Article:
Exploring the Costa de La Luz for Konfekt Magazine
With international travel off the agenda, over the last year and a half I’ve been fortunate to see an uptick in assignments here in Spain. It’s been refreshing to travel around the country by car, exploring new regions, often with my family alongside me. The most satisfying development has been the opportunity to collaborate with my wife Francheska, whose writing career has taken off in 2021 who is now contributing to Monocle and its sister magazine, Konfekt.
Back in April, we spent 6 days discovering the Atlantic coastline in and around Cadiz for Konfekt magazine. Our commission tasked us with finding out how local entrepreneurship was helping to lift a region that is one of the most economically challenged in Spain, while also showcasing the landscapes, cuisine and architecture of the area.
Every assignment has it’s challenges, and this was no exception. As it’s name suggests, the Costa de la Luz is known for it’s year round bright and sunny weather. On average there are 6 rainy days in the Cadiz area every April – this year they all fell during the week we visited! This meant that we had to do a lot of impromptu changes to our daily schedules, rearranging appointments to coincide with gaps in the rain, and dashing to important locations when it looked like the sun was going to shine. On one occasion, a drive out to the white village of Vejer de la Frontera to catch the last 30 minutes of daylight was particularly fruitful.
Our desire to chase the light wasn’t without purpose – the story was due to be published in the summer edition of Konfekt, and our editors were keen for a ‘high summer’ feel to the images. We definitely had some luck with a couple of clear evenings spent in the ‘calas’ near Roche, and some hours of bright midday light to photograph the architecture of Cadiz’ old town.
While we had plenty of pre-arranged appointments that formed the bulk of our story, one of the things I love about working on travel stories is finding the surprise, unplanned photographs that can really enrich the visual impact of the final piece. We encountered Ramón outside his toy store on our first morning in Cadiz, and while his portrait didn’t get selected for the final piece, the warmth of his chat set us up for a day of meeting new people.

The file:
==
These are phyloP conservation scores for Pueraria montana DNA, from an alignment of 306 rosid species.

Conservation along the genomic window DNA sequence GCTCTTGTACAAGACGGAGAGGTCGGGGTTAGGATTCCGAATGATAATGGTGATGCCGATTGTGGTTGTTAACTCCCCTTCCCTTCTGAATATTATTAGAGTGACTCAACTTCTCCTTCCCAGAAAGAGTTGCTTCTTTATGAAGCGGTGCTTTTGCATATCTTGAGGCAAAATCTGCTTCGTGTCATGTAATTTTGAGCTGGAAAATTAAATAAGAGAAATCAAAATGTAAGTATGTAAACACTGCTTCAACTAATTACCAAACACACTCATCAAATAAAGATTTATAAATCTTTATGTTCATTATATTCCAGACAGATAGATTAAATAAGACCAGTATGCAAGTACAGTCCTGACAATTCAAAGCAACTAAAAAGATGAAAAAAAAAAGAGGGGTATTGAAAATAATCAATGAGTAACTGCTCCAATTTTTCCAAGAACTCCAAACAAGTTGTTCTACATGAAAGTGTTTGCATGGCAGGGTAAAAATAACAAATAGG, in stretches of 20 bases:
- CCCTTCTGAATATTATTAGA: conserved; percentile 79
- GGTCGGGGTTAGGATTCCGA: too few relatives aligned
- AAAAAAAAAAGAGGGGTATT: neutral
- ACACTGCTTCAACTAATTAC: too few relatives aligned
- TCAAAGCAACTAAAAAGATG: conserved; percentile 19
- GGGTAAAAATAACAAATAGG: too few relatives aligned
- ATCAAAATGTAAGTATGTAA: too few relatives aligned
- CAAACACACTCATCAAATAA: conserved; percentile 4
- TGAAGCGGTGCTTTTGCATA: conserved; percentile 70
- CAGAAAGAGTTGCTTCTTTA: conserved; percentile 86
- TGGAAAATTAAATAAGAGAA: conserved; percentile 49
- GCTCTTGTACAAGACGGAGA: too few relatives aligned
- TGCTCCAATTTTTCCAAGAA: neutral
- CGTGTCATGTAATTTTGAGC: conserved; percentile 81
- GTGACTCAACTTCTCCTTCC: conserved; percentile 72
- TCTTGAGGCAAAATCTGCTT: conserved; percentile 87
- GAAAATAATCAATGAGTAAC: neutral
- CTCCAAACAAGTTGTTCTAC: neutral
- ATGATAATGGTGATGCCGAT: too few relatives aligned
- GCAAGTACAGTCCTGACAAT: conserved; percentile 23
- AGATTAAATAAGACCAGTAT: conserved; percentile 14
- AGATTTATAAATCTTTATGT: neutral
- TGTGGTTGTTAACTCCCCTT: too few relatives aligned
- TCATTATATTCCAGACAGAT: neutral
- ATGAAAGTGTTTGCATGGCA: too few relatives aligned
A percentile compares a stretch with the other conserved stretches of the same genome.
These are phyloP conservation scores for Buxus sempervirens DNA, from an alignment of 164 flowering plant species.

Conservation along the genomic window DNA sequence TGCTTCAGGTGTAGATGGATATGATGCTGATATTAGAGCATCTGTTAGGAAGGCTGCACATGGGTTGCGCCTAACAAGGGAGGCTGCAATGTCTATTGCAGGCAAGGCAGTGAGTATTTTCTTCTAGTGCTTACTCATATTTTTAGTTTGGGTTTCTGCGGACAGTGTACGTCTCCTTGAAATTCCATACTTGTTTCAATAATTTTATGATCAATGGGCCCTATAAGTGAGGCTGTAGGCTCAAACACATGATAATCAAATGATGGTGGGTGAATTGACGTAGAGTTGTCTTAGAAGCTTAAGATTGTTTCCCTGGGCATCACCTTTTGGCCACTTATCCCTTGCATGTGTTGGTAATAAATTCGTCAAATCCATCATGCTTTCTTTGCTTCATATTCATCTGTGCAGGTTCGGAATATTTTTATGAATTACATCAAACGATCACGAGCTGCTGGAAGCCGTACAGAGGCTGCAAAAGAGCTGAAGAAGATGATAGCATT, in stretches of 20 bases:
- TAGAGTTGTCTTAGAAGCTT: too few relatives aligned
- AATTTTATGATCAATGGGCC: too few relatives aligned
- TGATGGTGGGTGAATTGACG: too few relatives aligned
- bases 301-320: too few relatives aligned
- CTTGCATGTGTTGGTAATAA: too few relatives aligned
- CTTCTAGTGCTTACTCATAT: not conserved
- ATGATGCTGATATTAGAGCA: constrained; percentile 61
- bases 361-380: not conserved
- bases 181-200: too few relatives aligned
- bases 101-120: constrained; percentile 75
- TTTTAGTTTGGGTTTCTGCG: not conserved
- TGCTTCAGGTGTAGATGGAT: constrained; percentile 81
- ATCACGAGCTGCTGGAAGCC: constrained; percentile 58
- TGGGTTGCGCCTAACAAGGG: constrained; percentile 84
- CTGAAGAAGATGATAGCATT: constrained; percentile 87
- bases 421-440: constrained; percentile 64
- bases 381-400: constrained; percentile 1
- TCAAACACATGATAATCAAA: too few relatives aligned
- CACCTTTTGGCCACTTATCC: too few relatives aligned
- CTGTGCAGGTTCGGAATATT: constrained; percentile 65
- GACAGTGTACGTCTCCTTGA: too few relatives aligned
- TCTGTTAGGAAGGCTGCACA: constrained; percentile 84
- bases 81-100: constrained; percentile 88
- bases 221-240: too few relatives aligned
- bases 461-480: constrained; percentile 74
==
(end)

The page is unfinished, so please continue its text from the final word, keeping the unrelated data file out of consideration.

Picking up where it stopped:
Our encounter with 15-yr-old Antonio, below, was equally fortuitous. Driving towards the beaches at Roche, I pulled over to photograph the late evening sun casting long shadows through the pine forests that characterise this section of coast to the south of Cadiz city. Antonio was leading his horse through a series of intricate drills and steps – he rides every evening without fail. Observing at first hand the symbiosis of horse and rider was quite something. Again this portrait didn’t make the final cut, but I’ve always found that it’s great to offer this kind of extra option to the creative team.
Another lesson I have learned over the past few years of travel stories is that every meal should be treated as a potential photo shoot! Sometimes an unplanned stop at a cafe or a rushed lunch at a restaurant can provide an opportunity. On our first morning in Cadiz, we took a 15 minute break at La Isleta de la Viña for a very late brunch – I ordered a couple of cañas and the Spanish staple of a pintxo de tortilla, only to be presented with a dish that exploded with colour – local samphire, cream cheese and cubes of crusty bread.
6 days later on our final afternoon, we stopped for lunch at a tumbledown chiringuito on Playa de El Palmar, where the beautifully layered tinto de verrano glowed in the midday sun.
Both of these impromptu photographs were chosen for the final edit, because of course what is travel without immersing yourself in the cuisine of a region?
While the weather on this assignment offered up challenges, when the clouds dissipated the clarity of the light on this stretch of the Atlantic coast was exceptional. My memories will be of the glow that seemed to emanate from every surface as the sunlight danced and rebounded through trees and over water.
The warmth of the light is reflected in the warmth of the welcome that we received throughout our 6 days in the region. After a long cold winter in our mountain home in the Sierra de Guadarrama, it was incredibly liberating to step out (full masked of course!) into a bustling city plaza, with kids chasing balls in all directions, while older residents paraded in their Sunday best. In spite of the Covid-19 curfews that were still in place, this trip was hopefully a glimpse of future adventures.